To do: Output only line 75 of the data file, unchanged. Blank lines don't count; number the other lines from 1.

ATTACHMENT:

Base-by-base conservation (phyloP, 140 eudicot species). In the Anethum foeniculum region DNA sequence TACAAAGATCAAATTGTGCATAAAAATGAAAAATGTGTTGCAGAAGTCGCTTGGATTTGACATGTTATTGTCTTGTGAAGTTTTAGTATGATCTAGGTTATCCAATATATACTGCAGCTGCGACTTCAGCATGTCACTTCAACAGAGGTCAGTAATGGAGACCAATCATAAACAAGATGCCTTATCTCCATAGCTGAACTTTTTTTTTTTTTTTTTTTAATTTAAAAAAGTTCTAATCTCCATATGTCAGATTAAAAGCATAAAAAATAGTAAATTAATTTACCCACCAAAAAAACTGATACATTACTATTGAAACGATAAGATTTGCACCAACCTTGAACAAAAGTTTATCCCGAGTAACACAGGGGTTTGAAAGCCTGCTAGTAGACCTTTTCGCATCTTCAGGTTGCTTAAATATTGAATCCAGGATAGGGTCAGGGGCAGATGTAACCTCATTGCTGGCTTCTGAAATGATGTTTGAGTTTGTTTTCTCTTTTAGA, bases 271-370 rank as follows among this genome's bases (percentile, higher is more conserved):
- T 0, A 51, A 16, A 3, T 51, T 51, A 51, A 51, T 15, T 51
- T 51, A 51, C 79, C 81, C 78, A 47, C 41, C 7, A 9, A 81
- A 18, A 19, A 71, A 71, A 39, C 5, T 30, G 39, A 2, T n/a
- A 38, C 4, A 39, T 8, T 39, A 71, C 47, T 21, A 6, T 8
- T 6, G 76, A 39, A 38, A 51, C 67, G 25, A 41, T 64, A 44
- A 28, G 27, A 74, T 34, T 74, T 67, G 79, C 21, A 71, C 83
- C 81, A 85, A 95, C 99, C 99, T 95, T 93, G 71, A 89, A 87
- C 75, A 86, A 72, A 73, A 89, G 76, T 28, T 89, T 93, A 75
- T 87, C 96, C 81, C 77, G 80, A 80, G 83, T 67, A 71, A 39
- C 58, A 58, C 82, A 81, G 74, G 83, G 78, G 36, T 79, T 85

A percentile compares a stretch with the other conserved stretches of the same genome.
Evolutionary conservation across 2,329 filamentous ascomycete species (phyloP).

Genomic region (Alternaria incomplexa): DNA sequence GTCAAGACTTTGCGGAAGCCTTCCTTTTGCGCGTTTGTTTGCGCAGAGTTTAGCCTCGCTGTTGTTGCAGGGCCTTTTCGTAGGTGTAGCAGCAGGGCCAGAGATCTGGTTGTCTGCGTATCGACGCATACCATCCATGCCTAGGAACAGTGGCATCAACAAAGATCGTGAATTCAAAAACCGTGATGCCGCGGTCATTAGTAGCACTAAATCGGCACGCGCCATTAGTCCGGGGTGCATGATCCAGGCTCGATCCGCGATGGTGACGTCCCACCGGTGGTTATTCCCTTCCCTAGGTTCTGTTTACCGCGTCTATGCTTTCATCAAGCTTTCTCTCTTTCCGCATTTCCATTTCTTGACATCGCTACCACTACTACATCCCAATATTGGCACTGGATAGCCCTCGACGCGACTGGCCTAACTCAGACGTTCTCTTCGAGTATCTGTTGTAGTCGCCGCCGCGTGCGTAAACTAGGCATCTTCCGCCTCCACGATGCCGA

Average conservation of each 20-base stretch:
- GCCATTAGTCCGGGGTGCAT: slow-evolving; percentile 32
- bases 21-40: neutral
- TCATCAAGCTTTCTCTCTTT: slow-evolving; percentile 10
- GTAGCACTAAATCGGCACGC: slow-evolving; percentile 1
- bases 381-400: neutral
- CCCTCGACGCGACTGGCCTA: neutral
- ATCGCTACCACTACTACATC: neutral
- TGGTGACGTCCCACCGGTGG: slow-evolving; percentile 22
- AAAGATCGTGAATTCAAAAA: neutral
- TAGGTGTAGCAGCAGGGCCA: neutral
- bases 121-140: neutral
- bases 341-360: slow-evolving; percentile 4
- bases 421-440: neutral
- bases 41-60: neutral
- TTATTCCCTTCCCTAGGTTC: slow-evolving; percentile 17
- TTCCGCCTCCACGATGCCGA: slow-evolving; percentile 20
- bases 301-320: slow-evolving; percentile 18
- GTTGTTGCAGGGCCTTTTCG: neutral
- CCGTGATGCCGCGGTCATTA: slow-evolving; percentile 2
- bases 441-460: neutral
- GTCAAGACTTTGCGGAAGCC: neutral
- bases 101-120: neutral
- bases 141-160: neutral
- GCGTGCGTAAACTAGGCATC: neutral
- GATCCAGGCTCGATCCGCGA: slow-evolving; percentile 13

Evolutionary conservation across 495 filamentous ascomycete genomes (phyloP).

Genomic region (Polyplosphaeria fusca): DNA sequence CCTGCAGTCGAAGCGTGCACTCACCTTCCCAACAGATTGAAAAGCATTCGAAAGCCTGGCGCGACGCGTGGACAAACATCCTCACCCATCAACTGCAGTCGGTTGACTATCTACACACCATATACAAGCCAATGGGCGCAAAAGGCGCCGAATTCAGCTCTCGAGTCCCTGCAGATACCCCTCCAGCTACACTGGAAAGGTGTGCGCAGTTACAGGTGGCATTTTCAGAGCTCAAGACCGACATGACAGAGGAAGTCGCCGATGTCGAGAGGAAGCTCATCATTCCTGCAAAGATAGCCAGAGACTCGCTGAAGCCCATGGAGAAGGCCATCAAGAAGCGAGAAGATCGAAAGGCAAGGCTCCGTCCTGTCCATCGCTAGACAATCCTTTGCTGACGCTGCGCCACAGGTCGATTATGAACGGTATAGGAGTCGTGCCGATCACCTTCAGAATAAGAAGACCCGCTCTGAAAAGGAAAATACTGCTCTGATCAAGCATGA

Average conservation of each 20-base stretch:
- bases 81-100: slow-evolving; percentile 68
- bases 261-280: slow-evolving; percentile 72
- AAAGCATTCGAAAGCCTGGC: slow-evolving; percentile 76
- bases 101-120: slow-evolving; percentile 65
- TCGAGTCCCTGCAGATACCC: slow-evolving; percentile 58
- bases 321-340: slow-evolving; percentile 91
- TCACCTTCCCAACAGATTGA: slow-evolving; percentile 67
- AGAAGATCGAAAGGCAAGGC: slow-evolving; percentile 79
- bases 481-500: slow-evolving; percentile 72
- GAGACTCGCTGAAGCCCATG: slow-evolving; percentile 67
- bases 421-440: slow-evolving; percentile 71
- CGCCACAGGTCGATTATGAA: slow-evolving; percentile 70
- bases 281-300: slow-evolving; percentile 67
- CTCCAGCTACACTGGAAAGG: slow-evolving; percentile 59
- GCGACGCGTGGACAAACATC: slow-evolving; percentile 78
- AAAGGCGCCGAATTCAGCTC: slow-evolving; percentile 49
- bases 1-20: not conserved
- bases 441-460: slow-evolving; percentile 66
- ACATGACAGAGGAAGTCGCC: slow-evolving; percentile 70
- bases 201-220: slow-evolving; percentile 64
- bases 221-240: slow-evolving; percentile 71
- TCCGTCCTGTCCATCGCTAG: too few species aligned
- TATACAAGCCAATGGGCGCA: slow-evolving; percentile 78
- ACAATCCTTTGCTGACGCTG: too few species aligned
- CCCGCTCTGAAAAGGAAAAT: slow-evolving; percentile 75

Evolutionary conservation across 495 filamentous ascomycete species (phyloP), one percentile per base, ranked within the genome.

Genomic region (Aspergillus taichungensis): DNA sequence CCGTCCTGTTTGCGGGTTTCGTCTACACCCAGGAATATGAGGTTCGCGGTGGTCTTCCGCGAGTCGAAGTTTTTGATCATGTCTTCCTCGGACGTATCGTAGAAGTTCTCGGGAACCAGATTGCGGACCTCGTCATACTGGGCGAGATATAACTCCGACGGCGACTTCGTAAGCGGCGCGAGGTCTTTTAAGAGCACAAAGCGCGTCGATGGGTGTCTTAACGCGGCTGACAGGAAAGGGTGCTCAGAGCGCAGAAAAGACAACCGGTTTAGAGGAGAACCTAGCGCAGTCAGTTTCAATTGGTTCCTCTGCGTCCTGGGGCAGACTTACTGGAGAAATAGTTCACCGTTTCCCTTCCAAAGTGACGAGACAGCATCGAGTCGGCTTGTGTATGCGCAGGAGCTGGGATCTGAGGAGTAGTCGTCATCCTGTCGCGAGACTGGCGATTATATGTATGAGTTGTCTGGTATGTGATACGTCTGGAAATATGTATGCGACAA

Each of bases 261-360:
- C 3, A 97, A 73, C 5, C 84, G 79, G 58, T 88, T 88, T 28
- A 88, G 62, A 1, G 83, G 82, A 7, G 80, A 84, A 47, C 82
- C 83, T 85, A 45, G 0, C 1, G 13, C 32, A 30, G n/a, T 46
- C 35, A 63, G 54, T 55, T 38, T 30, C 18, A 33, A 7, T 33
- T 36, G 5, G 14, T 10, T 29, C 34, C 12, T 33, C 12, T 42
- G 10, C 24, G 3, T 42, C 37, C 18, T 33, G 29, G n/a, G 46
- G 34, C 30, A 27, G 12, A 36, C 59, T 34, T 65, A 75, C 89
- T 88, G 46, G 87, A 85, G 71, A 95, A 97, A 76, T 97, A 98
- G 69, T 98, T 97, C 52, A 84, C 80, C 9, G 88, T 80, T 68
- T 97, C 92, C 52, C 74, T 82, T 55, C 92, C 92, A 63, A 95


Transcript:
- C 35, A 63, G 54, T 55, T 38, T 30, C 18, A 33, A 7, T 33